Walking on Familiar Skies

Two things primarily define Star Wars: Family and fascism. Rise of Skywalker involves both liberally, and it should.

Maybe to a detriment but maybe not, Rise of Skywalker rarely takes a time out to surprise. The motions of Star Wars were defined long before this; Rise of Skywalker coalesces it all. Spaceship battles, lightsaber duels, light and dark, galactic hide & seek – to formula, and that’s where this finale plays.

Undoubtedly, this script appears to “fix” what many found broken by The Last Jedi. At times, that’s grossly literal too. Other elements are outright discarded. Opening scenes cut with such rapidity in a haste to drop the less popular choices, Rise of Skywalker’s first 10-minutes look like a montage. However, Last Jedi’s theme of letting the past go becomes Rise of Skywalker’s core.

Rise of Skywalker is safe. That’s the dominant disability

What matters is the rebellion, more a family now in their tinier numbers than anywhere previous. They push back against The First Order, the fight leading to a literal cult around their leader. Scenes on an oppressed planet find citizens living in fear of this galactic force. First Order forces raid their homes nightly. They expect it, merely hoping they knock on a different door. While the Empire blew up planets – and so did the First Order – this is a potent interpretation of totalitarian rule because it’s less spectacle, more grounded, and strangely, more viscous. The suffering is longer.

It is to no amazement good triumphs. Rather, it’s how good triumphs, recalling Star Wars of old, inter-cutting ground and space akin to Return of the Jedi (almost exactly at one point). That’s fine, because the hook – predictable as the victory may be – makes hatred kill itself. It’s bright and showy, of course, yet powerfully composed as to bring Star Wars’ motif to an appropriate close. History happens in cycles. Rise of Skywalker brings that to an absolute truth.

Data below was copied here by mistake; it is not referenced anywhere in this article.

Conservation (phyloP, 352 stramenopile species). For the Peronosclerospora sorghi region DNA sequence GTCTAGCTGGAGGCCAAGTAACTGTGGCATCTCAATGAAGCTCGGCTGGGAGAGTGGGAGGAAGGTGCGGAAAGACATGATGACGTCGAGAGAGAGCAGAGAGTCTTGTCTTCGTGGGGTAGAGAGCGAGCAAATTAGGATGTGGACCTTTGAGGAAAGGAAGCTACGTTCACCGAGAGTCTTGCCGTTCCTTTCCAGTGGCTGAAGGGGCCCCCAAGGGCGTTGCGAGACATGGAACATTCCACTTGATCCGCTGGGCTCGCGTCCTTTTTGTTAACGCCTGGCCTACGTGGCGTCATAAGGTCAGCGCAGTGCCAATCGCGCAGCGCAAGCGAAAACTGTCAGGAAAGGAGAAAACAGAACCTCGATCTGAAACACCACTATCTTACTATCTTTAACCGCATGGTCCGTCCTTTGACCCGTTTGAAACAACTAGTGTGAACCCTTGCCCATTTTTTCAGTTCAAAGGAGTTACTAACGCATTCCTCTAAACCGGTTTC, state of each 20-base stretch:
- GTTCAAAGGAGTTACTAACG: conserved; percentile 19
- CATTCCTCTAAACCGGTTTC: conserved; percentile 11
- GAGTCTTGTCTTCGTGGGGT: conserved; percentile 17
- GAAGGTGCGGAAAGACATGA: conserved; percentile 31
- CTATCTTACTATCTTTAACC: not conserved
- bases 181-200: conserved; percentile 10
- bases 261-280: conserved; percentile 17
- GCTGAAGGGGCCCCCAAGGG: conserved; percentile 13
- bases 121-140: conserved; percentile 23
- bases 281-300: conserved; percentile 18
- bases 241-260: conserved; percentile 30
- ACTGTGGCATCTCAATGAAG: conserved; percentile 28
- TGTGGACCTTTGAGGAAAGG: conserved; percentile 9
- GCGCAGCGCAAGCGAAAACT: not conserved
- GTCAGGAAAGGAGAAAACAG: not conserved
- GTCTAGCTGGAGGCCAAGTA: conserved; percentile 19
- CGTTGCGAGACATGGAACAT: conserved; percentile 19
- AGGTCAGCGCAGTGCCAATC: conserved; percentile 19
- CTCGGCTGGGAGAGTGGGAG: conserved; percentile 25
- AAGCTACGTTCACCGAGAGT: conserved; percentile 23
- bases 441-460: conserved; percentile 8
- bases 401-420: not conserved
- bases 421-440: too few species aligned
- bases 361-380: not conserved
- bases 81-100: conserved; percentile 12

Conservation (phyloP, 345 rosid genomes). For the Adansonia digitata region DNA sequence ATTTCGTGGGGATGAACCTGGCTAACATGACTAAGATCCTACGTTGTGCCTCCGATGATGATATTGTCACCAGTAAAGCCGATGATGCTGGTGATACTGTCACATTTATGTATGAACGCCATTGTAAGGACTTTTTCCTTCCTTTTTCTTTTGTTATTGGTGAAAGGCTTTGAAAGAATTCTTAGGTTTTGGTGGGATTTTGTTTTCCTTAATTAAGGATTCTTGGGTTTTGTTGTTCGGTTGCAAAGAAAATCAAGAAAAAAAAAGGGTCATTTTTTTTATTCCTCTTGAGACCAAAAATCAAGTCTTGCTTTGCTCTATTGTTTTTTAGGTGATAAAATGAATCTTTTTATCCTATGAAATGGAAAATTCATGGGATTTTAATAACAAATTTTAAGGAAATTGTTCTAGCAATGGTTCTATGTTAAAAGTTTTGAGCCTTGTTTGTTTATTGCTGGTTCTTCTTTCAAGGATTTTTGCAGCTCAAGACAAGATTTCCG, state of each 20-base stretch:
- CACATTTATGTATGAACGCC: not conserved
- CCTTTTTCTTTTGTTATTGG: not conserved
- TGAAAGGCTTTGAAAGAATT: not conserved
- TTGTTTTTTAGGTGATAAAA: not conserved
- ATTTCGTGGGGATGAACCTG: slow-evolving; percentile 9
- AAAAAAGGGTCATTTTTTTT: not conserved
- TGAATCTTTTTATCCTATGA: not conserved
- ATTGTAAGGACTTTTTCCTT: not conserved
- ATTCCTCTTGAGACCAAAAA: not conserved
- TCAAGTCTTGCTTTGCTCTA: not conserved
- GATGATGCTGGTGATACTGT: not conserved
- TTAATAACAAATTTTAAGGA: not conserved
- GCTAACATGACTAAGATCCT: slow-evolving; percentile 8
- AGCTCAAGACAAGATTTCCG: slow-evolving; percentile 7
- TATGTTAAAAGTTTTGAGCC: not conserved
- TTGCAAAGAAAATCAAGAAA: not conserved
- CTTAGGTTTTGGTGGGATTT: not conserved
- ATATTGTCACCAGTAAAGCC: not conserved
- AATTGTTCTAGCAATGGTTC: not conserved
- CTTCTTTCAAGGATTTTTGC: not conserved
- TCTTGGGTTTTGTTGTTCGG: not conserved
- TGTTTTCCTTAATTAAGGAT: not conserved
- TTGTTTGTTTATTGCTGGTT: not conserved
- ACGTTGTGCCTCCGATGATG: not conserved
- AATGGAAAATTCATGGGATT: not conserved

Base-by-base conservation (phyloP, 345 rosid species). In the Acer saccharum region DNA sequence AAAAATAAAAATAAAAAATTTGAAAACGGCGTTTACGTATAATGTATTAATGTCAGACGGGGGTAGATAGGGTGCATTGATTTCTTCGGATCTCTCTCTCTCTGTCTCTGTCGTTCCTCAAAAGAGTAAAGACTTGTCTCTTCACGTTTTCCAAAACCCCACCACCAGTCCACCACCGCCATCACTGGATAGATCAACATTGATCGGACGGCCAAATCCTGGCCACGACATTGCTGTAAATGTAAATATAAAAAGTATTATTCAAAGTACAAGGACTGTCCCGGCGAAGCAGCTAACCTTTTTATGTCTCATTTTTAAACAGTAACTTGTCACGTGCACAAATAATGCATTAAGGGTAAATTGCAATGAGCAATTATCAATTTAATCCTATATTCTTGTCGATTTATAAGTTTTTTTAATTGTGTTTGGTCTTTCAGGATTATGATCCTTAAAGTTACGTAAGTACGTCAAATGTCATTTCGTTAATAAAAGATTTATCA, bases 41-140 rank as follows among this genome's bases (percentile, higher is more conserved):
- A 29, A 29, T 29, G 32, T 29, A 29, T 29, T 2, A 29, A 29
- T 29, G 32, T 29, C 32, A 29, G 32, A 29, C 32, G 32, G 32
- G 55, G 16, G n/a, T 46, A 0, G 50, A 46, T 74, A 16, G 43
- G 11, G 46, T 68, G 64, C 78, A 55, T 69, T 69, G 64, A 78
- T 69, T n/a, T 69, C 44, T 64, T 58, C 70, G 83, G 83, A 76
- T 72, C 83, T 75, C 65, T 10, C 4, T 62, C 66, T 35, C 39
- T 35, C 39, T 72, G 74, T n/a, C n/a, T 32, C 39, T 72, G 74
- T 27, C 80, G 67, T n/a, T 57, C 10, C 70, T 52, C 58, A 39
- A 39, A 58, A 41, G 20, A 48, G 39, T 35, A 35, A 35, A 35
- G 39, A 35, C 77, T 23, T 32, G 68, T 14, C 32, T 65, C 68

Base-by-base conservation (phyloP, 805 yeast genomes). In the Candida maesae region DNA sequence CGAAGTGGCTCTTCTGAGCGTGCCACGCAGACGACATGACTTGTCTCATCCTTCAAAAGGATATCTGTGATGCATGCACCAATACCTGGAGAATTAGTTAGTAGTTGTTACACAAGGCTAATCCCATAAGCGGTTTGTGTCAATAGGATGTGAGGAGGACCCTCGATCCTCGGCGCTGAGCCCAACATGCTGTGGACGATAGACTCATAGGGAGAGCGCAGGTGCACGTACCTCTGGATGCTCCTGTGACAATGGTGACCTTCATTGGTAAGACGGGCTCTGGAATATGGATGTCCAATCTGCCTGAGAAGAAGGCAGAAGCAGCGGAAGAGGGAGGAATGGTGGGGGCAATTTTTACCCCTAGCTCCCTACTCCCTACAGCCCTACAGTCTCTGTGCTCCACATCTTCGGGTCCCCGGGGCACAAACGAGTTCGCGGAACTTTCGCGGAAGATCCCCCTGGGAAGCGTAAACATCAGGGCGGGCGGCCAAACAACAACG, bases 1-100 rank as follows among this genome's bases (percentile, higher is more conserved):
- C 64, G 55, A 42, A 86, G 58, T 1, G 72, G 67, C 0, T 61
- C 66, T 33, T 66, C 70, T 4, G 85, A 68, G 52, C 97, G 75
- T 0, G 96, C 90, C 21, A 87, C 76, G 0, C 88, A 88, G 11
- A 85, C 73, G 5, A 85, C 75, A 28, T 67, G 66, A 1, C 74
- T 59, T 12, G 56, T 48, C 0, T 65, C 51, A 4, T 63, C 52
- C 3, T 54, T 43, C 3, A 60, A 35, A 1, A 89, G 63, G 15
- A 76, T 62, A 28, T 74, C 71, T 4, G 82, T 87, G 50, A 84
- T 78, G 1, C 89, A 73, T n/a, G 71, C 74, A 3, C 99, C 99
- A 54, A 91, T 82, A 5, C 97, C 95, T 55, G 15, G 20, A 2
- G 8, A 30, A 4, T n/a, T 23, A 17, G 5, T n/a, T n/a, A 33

In-between come the laughs. Rise of Skywalker isn’t shy with its humor. Rather, utterly successful with it. Cameos invade too, including Billy Dee Williams who comprises around two minutes of the runtime with his presence. Like Force Awakens, the nostalgia is undeniably strong with this one. By doing so, the touches filter down. The First Order’s grand conquering plan has an improbably obvious weak point, which rebels lay out in a briefing akin to most Star Wars entries. The implementation though is less offensive, and at times less obvious. Traversal through returning locales feels necessary, even if this sticks solely to the original trilogy. Better not to acknowledge George Lucas’ prequels unless imperative.

Through Rey (Daisy Ridley) the series found its energy. Here, her arc is suitable to this trilogy’s needs. She’s sensational. So too are the practical effects that bridge technologies, mingling with digital in ways that progress both methods. One animated character turns completely practical in this sequel, revealing how far animatronics have come. That feels at home too, another wrap-around point for Star Wars to do the “full circle” thing with.

Rise of Skywalker is safe. That’s the dominant disability, shared by both J.J. Abrams-directed films. Now, with Rise of Skywalker’s revelations, that safety earns a logical narrative purpose. There is an explanation. It comes down to tyrants and how they always start the same, act the same, and end the same (hopefully). They manipulate. Some follow. Some don’t. The families, those that fight back? They win the day. Together. That’s Star Wars, and Rise of the Skywalker.

Star Wars: Rise of the Skywalker
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While familiar, safe, and even predictable in its method, Rise of Skywalker does what’s needed to close a saga concerned with totalitarians and the families who fight back.

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4 (2 votes)

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